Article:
- This article has been medically reviewed and fact-checked by Stephanie Abi Zeid (Embryologist, Andrologist, B.S, MSc)
Parents of autistic children can find it challenging to paint a bedroom.
Not only do they need to manage the safety and comfort of the room, but they should also select the right colors.
The best bedroom colors for autistic children are muted greens, powdered blues, pale pinks, pale violets, soft oranges, and neutrals – like gray, beige, ivory, and earth tones – due to their soothing and calming effects.
The worst bedroom colors for autistic children are bold colors with a high saturation like red, yellow, orange, vibrant blue, and even stark white because autistic children are likely to see these colors as being fluorescent and overwhelming – potentially causing anxiety and overstimulation.
The rest of this article gives you 5 specific color palettes to use in your autistic child’s bedroom along with 6 steps that you can follow to create a calming sensory bedroom.
Alternatively: if you’d like to find the most comfortable and suitable mattress for your autistic child to help with their sleep, then check out my list of the best mattresses for autistic children here.
The 5 Best Bedroom Colors For Autistic Kids
The Journal of Autism and Developmental Disorders has provided evidence on the prevalence of sensory impairments in children with ASD .
The children in this spectrum can perceive colors more intensely in comparison to normal children.
Therefore, bright and bold colors should be avoided as they can make children with sensory issues feel overwhelmed and disoriented.
Below are 5 of the best paint colors that you can use in bedrooms for children with ASD (you can copy the hex values (#) into the Adobe Color Wheel to create your own palettes):
Green is a color associated with nature and growth.
Green colors are soft and very soothing and can invoke a feeling of joy and tranquillity in children.
Light hues of green are helpful in stress management, as they can dissipate the signs of agitation and chaos that children with sensory issues experience.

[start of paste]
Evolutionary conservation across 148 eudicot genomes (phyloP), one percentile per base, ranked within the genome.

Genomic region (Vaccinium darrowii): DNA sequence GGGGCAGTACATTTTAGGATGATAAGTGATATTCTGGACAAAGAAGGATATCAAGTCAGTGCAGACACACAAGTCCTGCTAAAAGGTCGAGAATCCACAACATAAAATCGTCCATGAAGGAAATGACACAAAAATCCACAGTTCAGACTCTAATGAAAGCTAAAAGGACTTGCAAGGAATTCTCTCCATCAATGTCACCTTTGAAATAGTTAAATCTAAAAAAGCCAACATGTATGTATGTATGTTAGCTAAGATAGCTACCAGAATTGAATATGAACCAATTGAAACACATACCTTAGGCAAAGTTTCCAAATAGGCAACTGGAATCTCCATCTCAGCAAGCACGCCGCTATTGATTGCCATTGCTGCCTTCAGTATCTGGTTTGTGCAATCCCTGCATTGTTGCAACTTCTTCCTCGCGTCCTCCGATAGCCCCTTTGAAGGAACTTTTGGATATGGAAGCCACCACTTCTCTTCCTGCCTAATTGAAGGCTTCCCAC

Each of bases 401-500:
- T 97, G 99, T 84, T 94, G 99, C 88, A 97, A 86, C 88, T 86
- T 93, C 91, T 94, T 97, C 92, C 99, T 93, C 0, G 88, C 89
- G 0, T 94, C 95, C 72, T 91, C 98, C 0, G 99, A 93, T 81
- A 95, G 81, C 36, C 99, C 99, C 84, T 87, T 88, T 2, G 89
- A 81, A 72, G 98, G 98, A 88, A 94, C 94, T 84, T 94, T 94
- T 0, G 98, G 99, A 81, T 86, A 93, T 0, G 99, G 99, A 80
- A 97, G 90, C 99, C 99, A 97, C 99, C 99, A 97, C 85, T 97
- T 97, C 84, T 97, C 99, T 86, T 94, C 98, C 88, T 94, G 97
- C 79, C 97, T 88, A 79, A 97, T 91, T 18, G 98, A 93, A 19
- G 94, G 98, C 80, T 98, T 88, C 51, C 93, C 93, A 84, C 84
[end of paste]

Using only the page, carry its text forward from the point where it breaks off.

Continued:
Suggested autism-friendly green color palette:
- 1: #898C6D
- 2: #4B4D3C
- 3: #C8CDA0
- 4: #D3D9A9
- 5: #AEB38B
Blue has also been nominated to be a favorable color for children with autism.
The color is often described as neat, relaxing, and secure.
Light blue hues help to create a pleasing and serene environment, which helps put your sensory-sensitive child into a calm state and encourage positive attitudes and interactions.
Here’s an autism-friendly blue color palette that you can try:
- 1: #5B7A85
- 2: #304045
- 3: #88B5C4
- 4: #90C1D1
- 5: #769EAB
3: Pale Pink and Violet
Pale pink or violet are endearing colors to your sensory-sensitive child, as they evoke feelings of safety and love.
They bring the sweetest atmosphere into the room, making it easier on autistic children to focus on the task at hand, and at the same time to relax and sleep when it is bedtime.
Below is an autism-friendly pink and violet palette that you can adapt to your own taste:
- 1: #FFDBCF
- 2: #FFD3CF
- 3: #FFDBE1
- 4: #FFCFEF
- 5: #FACFFF
4: Soft Orange
Orange is considered to be a bright and cheerful color.
However, when choosing the right tones, you can add a nice warm glow inside the bedroom.
Select a pale and muted orange paint color to create a warm and comforting space for autistic children.
Children with ASD will therefore feel safe and comfortable with no distress.
Here’s some soft orange colours that you can play around with:
- 1: #F0D8A8
- 2: #F0D0A8
- 3: #EFCDB4
- 4: #F0BBA8
- 5: #F0B0A8
Neutral colors such as gray, beige, ivory, and earth tones are non-distracting colors that help accommodate children with autism.
Muted colors have a calming effect on sensory-sensitive children, and encourage concentration and learning abilities.
Although white is a neutral color, it creates an unpleasant environment for your autistic child for being too bright, dull, and tiring on the eyes.
Here’s a calming neutral palette that you can work with and adapt as you see fit:
- 1: #D6CCB2
- 2: #E0D2BA
- 3: #C9BDB1
- 4: #E0C8BA
- 5: #D6B9B2
How to Create a Calming Sensory Bedroom
The bedroom of a sensory-sensitive child should never be a space of discomfort and isolation – it should be warm, calm, and safe.
However, parents whose children are on the autism spectrum may find it difficult to pull off a calming sensory bedroom space.
When creating the best calming sensory bedroom for children with Autism, you should first pick calming colors, dim the lighting, reduce noise, eliminate clutter, select a sensory-friendly mattress and bedding, and then finally remove electronic devices from the room.
Here’s how you can pull off a calming sensory bedroom in 6 steps:
1: Choose Calming Colors
Strong colors with a high saturation are disruptive to kids with autism because such individuals have a higher sensitivity to stimulation in comparison to normal kids.
Bright and bold colors like red, yellow, and stark white are over-stimulating and can be incredibly disturbing.
Therefore, limit the use of vivid colors to lightweight toys and accessories that can be easily stored away out of sight whenever needed.
Conversely, using calming colors can typically set a perfect atmosphere to help children with ASD decompress when they are feeling overwhelmed and agitated; they can calm their pulse rate, reduce their tension, and enhance their concentration.
Therefore, select soothing colors that are pale, soft, and muted such as pale pink, pastel green, light shades of blues, lavender, peach color, and neutral colors.